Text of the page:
Drug Shortage Challenges Across the Country
There is a crisis in America and many other countries that has people finding a lack of medicines on the shelves. We are deep in the cold and flu season and for some reason, getting access to typical medicines is proving to be incredibly difficult. You may have noticed a lack of Children’s Tylenol, Tamiflu, Lidocaine and more. Parents, caregivers and individuals are hustling to find a way to relieve symptoms from the wave of viral and bacterial infections sweeping the nation.
What is Happening
Between flu season and a spike in respiratory illnesses, winter 2022-2023 is proving to be worrisome. It all started with an early fall surge of respiratory syncytial virus (RSV) with a spike in the flu that sent many people to the store for these medications more often and earlier in the season than normal. The demand for things like Children’s Tylenol and other non-prescriptions fever reducers has soared, creating a huge shortage. Additionally, it has been reported that drugs like adderall (for ADHD) and the diabetes drug Ozempic are noticeable in short supply.
According to the drug manufacturers, they are not seeing a shortage in production. However, once a product is deemed ‘in demand’ then people descend upon it like they did with toilet paper in 2020. So it may actually just be less readily available in certain regions of the country or certain stores.
Some pharmacies are trying to help with hoarding by putting a purchase limit on certain products. In addition, amoxicillin is also experiencing shortages. The good news is there is no shortage of ingredients. This could be detrimental to the supply chain. For now, purchase limits are vitally important along with educating the public that they should only be buying these products if they are in immediate need.
What Can You Do?
If you are finding that the shelves are bare, there are some things you can indeed try. First off, try looking for a generic alternative to the medication you are in need of. Generic medications are just as safe and effective as their brand-name counterparts. Also, do not limit yourself to one store. Try to shop around different pharmacies and grocery stores for the medications you need.
What Are Some Alternatives?
Perhaps there may even be some alternatives to the medications you are looking for. Be sure to always consult with your doctor first. They may have an alternate option if you are having a hard time finding it on store shelves.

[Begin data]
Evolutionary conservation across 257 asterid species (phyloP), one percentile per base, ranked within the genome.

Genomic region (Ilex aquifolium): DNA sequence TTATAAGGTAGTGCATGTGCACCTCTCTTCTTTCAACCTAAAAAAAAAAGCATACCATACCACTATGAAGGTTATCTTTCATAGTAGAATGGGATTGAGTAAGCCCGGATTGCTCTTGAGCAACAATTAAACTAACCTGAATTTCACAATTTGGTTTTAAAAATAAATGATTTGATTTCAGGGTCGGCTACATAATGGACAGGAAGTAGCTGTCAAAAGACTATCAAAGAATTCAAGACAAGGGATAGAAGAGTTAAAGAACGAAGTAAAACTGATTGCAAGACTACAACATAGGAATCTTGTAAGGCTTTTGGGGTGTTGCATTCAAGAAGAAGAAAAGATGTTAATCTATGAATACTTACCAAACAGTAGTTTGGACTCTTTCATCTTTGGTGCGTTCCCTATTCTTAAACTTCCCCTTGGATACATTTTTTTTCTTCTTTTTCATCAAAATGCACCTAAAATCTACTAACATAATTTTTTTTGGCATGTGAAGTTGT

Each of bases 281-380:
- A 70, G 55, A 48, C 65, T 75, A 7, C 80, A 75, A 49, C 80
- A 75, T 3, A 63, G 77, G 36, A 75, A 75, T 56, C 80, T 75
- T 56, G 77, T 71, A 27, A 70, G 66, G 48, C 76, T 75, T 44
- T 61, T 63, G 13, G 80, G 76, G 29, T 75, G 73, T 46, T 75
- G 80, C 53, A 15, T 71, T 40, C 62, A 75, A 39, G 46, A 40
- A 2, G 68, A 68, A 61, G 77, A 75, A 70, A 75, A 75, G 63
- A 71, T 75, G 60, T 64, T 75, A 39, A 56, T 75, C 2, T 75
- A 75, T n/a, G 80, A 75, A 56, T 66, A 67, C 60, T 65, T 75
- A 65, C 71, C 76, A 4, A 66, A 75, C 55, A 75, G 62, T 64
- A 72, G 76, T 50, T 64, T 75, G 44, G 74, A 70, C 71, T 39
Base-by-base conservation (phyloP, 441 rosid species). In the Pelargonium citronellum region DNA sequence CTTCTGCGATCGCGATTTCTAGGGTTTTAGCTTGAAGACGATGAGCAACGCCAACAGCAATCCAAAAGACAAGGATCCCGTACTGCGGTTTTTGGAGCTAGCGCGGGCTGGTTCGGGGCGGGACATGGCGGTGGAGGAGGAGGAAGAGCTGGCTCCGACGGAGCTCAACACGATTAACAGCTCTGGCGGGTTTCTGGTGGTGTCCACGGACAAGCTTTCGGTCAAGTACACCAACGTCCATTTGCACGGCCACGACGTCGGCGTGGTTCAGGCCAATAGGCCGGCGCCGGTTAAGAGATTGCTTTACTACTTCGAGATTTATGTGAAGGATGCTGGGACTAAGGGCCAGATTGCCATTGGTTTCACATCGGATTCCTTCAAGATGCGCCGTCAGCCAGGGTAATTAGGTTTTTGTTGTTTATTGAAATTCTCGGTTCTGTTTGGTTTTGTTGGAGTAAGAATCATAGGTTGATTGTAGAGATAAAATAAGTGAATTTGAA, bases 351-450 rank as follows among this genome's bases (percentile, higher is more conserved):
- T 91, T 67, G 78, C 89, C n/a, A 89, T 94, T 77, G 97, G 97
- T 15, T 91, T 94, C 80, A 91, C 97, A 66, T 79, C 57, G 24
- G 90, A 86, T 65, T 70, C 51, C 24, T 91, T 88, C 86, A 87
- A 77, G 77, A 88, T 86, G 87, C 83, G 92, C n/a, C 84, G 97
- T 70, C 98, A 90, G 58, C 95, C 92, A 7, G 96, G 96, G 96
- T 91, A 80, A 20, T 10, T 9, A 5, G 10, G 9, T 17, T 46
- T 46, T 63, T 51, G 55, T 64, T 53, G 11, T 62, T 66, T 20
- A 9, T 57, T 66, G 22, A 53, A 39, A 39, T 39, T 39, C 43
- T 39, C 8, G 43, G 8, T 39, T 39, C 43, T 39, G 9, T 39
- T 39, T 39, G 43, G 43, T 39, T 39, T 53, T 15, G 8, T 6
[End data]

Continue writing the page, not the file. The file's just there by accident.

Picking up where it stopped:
You may also be able to go without the medication. According to many doctors, not all fevers need to be treated medicinally. Especially if you have an older child or young adult, the fever itself is not intrinsically bad. A lukewarm bath, cool mist humidifier, and two teaspoons of honey can help reduce a fever. Of course any behavioral changes should not be taken lightly.
In a tougher situation, the Food and Drug Administration has also announced a shortage in amoxicillin supplies. This is due to an increase in demand for the antibiotic as respiratory cases surge. The shortage is expected to last for a few more months. The liquid version is especially hard to find since young kids have a hard time swallowing pills or tablets.
If you are finding it difficult to fill a prescription of an antibiotic this cold and flu season, do not hesitate to talk to your pharmacist or health care provider. There are likely other antibiotics that can be prescribed for your situation or alternative solutions. It just might require a little strategy and creativity on the part of your health care team.
It is important to also keep in mind that respiratory illnesses will not be helped with antibiotics. Colds, flu, RSV and Covid-19 are also viral infections. Your symptoms from these infections will not subside by taking an antibiotic. However, if you end up experiencing a secondary bacterial infection like an ear infection, sinus infection or bacterial pneumonia then an antibiotic may be able to help.
The fall of 2022 and beginning of the new year of 2023 has turned out to be rough for the sick and infected. The shelves are rather bare for common drugs to treat colds, flu and other infections. The medications are continually in production but not fast enough for the unanticipated demand. If you find yourself in this awful position, be sure to talk with your pharmacist and doctor for alternative plans. Be sure to reach out to friends and family to help you find any over-the-counter medications you are falling short on. The shelves should be stocked soon.